4. API Calls

The values in brackets indicate the size of the value.

Variable length lists can be calculated using the size of the message.

4.1. Blockchain

These commands are prefixed with “blockchain.”. For instance “blockchain.fetch_transaction”.

Fetch a transaction by hash from the blockchain:

Request tx_hash(32)
Reply ec(4) + tx

Fetch the last height of the latest block:

Reply ec(4) + height(4)

Fetch a block header by height:

Request height(4)
Reply ec(4) + header(80)

Fetch a block header by hash:

Request block_hash(32)
Reply ec(4) + header(80)

Fetch a list of ordered transaction hashes belonging to a block.

Request height(4)
Reply ec(4) + hash_list(hash_list_size * 32)
Request block_hash(32)
Reply ec(4) + hash_list(hash_list_size * 32)

4.2. Transaction pool

These commands are prefixed with “transaction_pool.”. For instance “transaction_pool.validate”.

Request tx
Reply ec(4) + index_list(index_list_size * 4)

Validates an unconfirmed transaction using the transaction pool. The index list is a collection of unconfirmed indexes if a transaction is validated successfully. The unconfirmed indexes are the inputs which depend on other transactions in the pool that are unconfirmed. Clients may wish to use it but it can be safely ignored.

In the case of error::input_not_found or error::validate_inputs_failed, then the unconfirmed index list will be used to indicate the first problematic input, and the index_list_size will be 1.

4.3. Protocol

These commands are prefixed with “protocol.”. For instance “protocol.broadcast_transaction”.

Request tx
Reply ec(4)

Broadcasts a transaction to the currently connected nodes on the backend. Clients are advised to find their own broadcast method and use leave this as a backup method. An example might be running a broadcast daemon on localhost that is responsible for actually checking a transaction gets delivered to the network and responding back if it wasn’t accepted. Obelisk does not do this - it simply relays the transaction straight onto connected nodes.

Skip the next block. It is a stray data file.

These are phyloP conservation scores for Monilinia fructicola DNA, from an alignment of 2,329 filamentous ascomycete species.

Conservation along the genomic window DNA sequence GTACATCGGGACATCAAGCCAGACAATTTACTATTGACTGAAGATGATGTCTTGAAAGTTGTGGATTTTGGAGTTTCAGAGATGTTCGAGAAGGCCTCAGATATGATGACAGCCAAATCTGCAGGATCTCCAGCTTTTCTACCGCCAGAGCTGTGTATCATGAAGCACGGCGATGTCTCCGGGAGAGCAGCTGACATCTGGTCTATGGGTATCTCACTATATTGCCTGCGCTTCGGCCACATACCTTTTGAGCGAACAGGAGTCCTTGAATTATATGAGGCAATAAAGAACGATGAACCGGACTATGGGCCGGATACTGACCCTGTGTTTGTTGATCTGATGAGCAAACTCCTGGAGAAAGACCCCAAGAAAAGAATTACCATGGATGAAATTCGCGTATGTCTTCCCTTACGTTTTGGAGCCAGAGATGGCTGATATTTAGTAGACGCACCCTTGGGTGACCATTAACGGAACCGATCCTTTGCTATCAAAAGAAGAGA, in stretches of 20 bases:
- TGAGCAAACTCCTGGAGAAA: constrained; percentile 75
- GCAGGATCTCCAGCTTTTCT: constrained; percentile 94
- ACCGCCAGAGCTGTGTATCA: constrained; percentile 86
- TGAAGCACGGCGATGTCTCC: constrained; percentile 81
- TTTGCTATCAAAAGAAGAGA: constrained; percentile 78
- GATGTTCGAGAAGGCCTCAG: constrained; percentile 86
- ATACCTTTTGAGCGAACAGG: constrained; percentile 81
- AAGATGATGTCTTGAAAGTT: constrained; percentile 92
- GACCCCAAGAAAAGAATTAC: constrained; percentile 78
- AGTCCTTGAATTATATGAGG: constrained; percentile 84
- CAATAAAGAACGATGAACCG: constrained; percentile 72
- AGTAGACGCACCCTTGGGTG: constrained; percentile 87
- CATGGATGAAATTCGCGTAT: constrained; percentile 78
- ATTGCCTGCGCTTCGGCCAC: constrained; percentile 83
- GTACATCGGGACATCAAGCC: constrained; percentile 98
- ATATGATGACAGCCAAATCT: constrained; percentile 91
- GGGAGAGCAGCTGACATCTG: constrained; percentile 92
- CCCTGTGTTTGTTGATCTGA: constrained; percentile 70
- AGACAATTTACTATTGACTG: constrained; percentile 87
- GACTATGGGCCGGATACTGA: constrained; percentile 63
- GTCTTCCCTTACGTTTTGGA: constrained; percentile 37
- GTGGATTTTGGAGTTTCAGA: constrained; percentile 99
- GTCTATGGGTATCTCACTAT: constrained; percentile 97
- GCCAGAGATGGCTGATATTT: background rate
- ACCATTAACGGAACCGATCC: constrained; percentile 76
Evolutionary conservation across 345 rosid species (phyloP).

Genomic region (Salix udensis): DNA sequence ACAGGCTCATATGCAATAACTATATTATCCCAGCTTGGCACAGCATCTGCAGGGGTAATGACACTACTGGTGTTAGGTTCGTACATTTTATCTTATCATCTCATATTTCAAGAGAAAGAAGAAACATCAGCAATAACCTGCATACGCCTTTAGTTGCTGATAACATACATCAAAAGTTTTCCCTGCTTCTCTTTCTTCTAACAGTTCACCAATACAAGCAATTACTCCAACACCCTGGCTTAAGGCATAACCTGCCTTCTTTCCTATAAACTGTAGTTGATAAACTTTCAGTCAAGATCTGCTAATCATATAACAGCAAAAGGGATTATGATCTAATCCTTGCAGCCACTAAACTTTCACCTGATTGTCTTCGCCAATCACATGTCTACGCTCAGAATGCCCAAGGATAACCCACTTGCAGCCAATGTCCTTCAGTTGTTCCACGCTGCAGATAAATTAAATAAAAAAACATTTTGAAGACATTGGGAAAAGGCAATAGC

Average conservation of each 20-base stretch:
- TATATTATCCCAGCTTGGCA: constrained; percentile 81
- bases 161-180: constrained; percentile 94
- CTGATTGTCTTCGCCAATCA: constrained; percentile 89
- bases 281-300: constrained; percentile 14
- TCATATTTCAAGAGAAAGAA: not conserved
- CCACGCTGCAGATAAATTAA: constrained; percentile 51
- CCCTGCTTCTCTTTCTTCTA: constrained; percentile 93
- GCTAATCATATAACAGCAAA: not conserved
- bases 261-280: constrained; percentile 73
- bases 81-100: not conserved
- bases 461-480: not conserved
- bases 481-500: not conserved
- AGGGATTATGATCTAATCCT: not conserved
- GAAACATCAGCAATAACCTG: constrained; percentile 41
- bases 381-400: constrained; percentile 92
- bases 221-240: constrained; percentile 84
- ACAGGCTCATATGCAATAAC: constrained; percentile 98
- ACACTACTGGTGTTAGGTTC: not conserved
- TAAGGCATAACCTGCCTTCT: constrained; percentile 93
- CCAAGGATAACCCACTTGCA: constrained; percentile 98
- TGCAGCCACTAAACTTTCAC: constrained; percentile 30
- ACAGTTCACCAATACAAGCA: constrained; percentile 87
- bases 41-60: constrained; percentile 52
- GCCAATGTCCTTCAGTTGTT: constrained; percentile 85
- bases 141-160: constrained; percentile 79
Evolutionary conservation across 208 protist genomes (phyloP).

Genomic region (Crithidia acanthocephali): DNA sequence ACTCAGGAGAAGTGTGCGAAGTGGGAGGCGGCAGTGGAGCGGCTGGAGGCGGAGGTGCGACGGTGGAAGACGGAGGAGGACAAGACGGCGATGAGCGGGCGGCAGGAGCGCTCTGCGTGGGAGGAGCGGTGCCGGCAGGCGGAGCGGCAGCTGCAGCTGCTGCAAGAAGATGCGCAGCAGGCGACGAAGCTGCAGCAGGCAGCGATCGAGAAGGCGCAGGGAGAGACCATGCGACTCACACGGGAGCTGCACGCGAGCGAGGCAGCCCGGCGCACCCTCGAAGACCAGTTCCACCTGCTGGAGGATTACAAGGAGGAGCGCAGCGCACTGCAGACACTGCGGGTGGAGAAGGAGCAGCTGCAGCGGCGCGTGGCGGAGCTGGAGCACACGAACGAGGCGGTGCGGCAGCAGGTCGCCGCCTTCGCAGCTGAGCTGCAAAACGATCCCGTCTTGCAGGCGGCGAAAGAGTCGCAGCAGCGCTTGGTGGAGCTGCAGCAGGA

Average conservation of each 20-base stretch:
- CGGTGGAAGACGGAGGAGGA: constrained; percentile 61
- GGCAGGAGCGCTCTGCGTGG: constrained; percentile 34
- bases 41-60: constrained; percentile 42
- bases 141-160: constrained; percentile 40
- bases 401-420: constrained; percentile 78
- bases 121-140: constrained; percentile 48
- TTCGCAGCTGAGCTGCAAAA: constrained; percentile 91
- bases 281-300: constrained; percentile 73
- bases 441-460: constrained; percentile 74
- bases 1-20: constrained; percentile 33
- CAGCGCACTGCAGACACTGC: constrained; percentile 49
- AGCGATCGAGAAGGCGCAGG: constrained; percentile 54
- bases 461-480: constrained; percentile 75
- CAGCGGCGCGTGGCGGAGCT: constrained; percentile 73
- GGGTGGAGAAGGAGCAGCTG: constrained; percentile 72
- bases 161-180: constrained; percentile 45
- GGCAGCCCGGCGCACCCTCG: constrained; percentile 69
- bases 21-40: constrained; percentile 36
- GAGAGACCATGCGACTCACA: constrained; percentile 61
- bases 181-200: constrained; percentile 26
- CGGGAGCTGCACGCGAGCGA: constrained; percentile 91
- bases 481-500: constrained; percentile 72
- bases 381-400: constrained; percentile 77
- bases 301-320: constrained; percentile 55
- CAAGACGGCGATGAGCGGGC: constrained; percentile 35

4.4. Address

These commands are prefixed with “address.”. For instance “address.fetch_history”.

Request address_version_byte(1) + address_hash(20) + from_height(4)
Reply ec(4) + row_list

from_height indicates the starting height of the fetch_history() operation. This is to avoid potentially redundant re-fetching of the entire history when repeatedly calling fetch_history(). Typically the client before shutdown will save the current version of their history along with the latest block height and hash. Upon restarting, the client will call fetch_history() with the saved block height. Then the client would query blockchain::fetch_block_header() to compare the block hash is the same as during shutdown. If the block hash has changed then it’s apt to call fetch_history() with a from_height of 0.

The row_list size is calculated using (reply_data.size() - 4) / row_size. Each row represents a credit/debit pairing. The output sending credit, and the spend of that money (if any exists). If the output/spend is unconfirmed then the block height is set to 0.

Row Fields Type Description
output hash hash(32) Transaction hash of the output.
output index uint32(4) Index of the output.
output height uint32(4) Block height containing output transaction.
value (Satoshis) uint64(8) Satoshi value of credit.
spend hash hash(32) Transaction hash of input spend (0x00...00 if none).
spend index uint32(4) Input index.
spend height uint32(4) Block height containing input spend transaction.

By polling the latest block height, the client can display the number of confirmations. We don’t need to worried about consistency and polling from the same worker as confirmations are aesthetic and part of gradual network consensus.

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